She is as great as she sounds. Elizabeths class in not only interesting but also enjoyable. I was skeptic as first when the class was supposed to focus on the classical writings but as the course progressed we read more and more modern comedy from Woody Allen to John Stewart's America The Book. I was amazed that a book my friends were reading for fun I was reading for a class at Columbia. With out a doubt Elizabeth knows what shes talking about and is willing to help you with whatever you need.
Professor Scharffenberger is as terrific as her name is long. In addition to being extremely outgoing and kind, she is perhaps the perfect union (along with several other Columbia/Barnard classicists) of a the skills of a brilliant literary mind and a rigorous linguist. She is not only about touchy-feely literary criticism, and not only concerned with nuances of grammar, instead she mixes the two to make a great and varied class. She knows Greek extremely well, and this means that you must know it also in order to succeed on her exams. Another Classics professor once remarked to me, "She is such a good teacher it makes me want to jump out of the window."
I took Liz's Lit Hum class in Spring 2002 and feel compelled 2 years later to sumbit a review of her because she is one of the few professors at this school that I will search out in the class directory. Other professors should have to sit and observe the way she handles students--never shooting them down, always responding enthusiastically to questions. She almost convinced me in Lit Hum to major in Classics. She has NO ego--none--and that is so refreshing for a professor at this school. It took me until my senior year to realize how rare it is at COLUMBIA to find a teacher who realizes that what she knows is less important than what her students actually learn from her. And on top of that, a lovely lady outside of the classroom--always friendly, but not in a haughty or corny way. She's just a down-to-earth person and a truly excellent teacher.
Much of what other reviewers have said is correct: Scharffenberger is very nice, extremely approachable, learned everyone's names, and encouraged discussion. She is not, however, a great professor. I learned virtually nothing in her class, which was wasted listening to the often inane comments of students who liked to hear their own voices. Discussion is fine, but not when lecture is sacrificed for it and not when the professor is unwilling or unable to tell someone he or she is wrong. Furthermore, when Scharffenberger did lecture, she offered virtually nothing in the way of in depth analysis and admitted that she had not studied this material for 20 years. While it was fun to read Euripides and Aeschylus, I can do that on my own. If you want an easy A, this is the class for you. If you want to learn something, I've heard that Steiner teaches this class with more scholarly rigor.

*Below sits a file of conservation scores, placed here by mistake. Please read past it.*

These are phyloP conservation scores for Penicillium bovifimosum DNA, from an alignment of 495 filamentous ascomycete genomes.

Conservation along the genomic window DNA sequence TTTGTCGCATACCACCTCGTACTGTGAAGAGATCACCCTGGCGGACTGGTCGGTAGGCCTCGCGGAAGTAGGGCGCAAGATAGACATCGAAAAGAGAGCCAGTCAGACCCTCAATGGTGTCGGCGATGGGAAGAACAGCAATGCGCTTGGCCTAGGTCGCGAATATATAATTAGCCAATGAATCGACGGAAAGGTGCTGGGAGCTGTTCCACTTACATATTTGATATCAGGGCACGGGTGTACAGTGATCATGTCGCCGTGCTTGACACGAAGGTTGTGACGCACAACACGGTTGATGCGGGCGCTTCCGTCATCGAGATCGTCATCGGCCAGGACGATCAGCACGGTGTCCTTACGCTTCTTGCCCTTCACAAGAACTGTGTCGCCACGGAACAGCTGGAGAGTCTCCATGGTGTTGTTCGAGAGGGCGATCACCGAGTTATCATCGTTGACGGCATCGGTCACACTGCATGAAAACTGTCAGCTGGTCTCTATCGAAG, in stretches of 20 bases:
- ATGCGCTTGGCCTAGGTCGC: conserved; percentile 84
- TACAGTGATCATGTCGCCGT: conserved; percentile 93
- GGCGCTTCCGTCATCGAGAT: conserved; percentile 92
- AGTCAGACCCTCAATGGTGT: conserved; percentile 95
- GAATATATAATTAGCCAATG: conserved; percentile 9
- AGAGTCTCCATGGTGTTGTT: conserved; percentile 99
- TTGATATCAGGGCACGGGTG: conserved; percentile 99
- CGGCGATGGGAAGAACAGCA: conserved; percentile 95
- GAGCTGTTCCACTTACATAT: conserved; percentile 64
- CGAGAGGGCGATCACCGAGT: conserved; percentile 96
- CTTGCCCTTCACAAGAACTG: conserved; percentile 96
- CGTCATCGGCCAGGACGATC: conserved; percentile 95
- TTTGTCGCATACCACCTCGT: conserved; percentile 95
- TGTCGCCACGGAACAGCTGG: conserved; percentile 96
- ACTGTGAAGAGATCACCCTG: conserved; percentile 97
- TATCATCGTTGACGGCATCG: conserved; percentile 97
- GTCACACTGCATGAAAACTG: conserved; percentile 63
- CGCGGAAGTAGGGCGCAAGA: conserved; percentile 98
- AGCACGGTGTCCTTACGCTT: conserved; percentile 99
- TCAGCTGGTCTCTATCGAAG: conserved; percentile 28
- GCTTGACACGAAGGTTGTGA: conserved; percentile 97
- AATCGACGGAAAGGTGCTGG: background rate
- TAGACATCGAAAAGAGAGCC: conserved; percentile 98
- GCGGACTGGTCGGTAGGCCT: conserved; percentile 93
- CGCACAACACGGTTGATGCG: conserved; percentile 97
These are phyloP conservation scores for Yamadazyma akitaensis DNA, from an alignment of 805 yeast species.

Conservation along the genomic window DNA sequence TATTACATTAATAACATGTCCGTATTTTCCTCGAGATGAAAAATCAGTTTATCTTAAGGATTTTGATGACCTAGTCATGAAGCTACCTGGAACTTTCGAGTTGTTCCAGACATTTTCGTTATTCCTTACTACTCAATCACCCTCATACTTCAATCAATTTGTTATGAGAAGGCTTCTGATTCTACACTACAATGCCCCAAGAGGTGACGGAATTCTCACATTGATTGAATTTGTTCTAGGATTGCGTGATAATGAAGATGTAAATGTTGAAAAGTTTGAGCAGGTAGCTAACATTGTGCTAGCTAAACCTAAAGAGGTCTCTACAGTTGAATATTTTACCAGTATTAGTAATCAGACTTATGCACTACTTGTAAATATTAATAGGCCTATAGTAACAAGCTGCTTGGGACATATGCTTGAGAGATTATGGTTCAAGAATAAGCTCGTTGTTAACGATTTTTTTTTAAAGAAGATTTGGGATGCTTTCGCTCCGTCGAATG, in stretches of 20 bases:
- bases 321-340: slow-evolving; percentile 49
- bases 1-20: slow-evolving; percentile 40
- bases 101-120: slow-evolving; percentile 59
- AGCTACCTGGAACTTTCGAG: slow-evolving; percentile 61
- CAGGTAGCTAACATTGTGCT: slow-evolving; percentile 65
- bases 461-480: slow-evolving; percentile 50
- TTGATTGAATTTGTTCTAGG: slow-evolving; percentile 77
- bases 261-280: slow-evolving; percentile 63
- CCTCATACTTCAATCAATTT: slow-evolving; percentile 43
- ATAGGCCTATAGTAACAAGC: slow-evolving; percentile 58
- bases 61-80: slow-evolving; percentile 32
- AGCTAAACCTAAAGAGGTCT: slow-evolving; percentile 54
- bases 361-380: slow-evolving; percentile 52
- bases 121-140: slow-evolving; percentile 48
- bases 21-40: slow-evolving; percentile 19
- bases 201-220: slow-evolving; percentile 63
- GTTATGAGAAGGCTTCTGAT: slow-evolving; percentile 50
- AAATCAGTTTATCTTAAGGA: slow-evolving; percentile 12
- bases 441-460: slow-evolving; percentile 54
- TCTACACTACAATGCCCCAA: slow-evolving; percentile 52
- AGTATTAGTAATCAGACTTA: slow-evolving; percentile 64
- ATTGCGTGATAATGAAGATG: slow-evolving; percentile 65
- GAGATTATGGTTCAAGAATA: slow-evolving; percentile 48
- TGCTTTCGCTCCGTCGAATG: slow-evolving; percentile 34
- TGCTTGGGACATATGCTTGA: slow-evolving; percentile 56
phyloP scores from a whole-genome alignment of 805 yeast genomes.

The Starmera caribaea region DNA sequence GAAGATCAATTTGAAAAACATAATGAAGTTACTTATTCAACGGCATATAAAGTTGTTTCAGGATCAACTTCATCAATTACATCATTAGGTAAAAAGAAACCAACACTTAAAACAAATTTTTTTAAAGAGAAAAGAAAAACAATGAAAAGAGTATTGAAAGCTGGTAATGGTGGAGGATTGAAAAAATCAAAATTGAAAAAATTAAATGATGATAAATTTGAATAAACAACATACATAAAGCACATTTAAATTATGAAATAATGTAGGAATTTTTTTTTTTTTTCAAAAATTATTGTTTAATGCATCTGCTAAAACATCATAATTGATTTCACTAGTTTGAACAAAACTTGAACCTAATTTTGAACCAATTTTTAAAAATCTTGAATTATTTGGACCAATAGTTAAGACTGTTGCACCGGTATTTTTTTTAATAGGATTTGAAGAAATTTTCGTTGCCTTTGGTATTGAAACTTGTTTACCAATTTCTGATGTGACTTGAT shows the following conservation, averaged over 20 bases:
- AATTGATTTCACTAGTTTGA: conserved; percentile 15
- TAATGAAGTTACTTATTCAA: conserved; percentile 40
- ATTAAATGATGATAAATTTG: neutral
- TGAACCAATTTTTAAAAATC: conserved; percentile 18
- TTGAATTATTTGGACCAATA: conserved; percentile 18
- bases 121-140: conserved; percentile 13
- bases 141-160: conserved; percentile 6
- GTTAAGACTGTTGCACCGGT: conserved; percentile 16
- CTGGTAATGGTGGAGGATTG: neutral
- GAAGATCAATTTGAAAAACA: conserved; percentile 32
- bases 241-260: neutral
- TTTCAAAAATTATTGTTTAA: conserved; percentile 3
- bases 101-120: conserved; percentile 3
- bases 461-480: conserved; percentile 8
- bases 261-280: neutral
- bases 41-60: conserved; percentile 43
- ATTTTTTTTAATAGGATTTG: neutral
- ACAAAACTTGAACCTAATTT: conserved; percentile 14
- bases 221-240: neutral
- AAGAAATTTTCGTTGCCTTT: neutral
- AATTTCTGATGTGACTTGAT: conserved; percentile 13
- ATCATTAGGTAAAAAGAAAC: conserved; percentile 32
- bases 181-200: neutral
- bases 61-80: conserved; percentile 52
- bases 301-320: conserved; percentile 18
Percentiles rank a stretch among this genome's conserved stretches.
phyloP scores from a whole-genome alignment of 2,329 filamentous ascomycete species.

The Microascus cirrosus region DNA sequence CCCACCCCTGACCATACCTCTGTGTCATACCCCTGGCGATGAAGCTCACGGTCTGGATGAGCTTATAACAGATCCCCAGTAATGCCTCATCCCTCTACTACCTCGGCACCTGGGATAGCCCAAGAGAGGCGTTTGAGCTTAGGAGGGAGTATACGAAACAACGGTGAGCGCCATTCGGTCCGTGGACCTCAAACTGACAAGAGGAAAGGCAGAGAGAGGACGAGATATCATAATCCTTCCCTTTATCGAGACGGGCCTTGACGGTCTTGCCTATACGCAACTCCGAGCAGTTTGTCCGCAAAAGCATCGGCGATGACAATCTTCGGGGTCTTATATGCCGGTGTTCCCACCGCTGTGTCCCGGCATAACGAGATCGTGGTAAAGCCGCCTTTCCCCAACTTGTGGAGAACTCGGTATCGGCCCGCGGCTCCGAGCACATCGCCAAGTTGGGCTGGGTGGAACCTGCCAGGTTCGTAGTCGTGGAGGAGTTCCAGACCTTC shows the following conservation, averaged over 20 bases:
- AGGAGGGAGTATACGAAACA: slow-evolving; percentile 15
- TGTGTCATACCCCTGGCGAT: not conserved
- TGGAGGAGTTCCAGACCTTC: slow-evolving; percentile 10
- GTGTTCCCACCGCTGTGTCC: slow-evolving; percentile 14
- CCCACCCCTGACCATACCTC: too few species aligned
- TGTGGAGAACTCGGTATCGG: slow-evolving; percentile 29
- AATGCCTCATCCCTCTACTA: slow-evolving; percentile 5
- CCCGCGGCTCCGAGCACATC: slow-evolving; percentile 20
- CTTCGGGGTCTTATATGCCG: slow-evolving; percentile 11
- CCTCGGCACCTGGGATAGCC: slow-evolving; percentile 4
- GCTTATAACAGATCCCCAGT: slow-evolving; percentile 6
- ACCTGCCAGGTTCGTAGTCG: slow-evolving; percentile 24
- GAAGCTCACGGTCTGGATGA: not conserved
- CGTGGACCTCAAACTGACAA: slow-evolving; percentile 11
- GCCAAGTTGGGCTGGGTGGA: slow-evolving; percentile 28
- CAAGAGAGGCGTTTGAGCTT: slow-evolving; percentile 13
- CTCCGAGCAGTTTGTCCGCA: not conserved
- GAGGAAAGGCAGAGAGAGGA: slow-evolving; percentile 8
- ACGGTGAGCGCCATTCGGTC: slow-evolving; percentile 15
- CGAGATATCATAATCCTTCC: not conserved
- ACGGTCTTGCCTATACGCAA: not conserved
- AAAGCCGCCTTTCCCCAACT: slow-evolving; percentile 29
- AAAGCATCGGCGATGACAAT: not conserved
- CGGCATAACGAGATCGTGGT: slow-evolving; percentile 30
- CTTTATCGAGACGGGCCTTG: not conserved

I don't know where to begin. Prof. Scharffenberger is one of those rare instructors that you hear about, but never seem to meet. She learned everyone's name within the first week, never seemed to have any favorites or create any clique-like following that popular teachers sometimes do. She is approachable, extremely helpful and puts a tremendous amount of time into each student. Class discussions are fast, exciting, very respectful, and focused. She is able to have total control and at the same time keep the ideas coming. She never put anyone on the spot if they don't participate in the discussion on a particular day. She is eager to go over papers and exams individually with students, and seems to expect one on one meetings. She is organized, knowledgable, irreverent, funny, outrageous. Professor Scharffenberger is not to be missed. Her energy has got to be seen to be believed. I looked forward to her class so much and found it to be a real tonic to the grind of the semester. The writing assignments kind of piled up at the end. As a result, I was feeling a little punch drunk with that. But, she's so good it was worth it. Because of her, I wish I was a Classics major....
She rocks! She's an expert in the area who loves interacting with her class and drawing out the best thoughts and analyses she can. She interjects some excellent ideas and has a knack for organizaing material very well. She's a delight to study with - her enthusiasm and sense of humor make class very enjoyable. Highly recommended.
The rare teacher who is totally at ease with her students without being condescending or laughingly 'hip.' She doesn't stand on ceremony, and she obviously enjoys the intellectual exchange with her students. Though class discussions sometimes tended to meander along for the majority of the class, Prof. Scharffenberger revels in class discussions, and is not afraid to spend 10 minutes discussing anything that comes up randomly, whether it be Jon Stewart or obscure avant-garde French plays playing in Brooklyn that weekend. She is definitely a student's dream: a warm, engaging, hilarious professor who wants to inform AND be your friend.
I've sat in on some of Professor Scharffenberger's Comedy Past and Present classes (I've met her outside the classroom) and she has always been very good. As far as grading goes, from what I've seen of graded papers from friends, her insights are helpful and she grades fairly. Recommended.
she's an inspirational professor. very enthusiastic, very knowledgable without being intimidating or overbearing. her essays are interesting yet challenging and sometimes i felt like i really couldn't figure out what she wanted--i didn't break an A until she let me turn one in over after revising it. her class discussions are fun if you're interested in what we're reading and she gets excited to hear students' thoughts about stuff. i had a lot of fun in her class, and definitely learned a lot. plus she's very nice, so that's never bad. her midterm was a cinch--i didn't study at all and i got an 89. it's the essays that are stressful. overall: she's a fantastic professor who pushes you and i felt really lucky to have her.
Prof. Scharffenberger makes every class interesting. She takes pleasure in listening to her students' ideas and never grades down for an idea she might not agree with. She grades the first essay down a bit only to ensure that the second one is better. Her midterm is tricky but not any more so than the department final. Sometimes she'll split the students into groups for more focused discussion.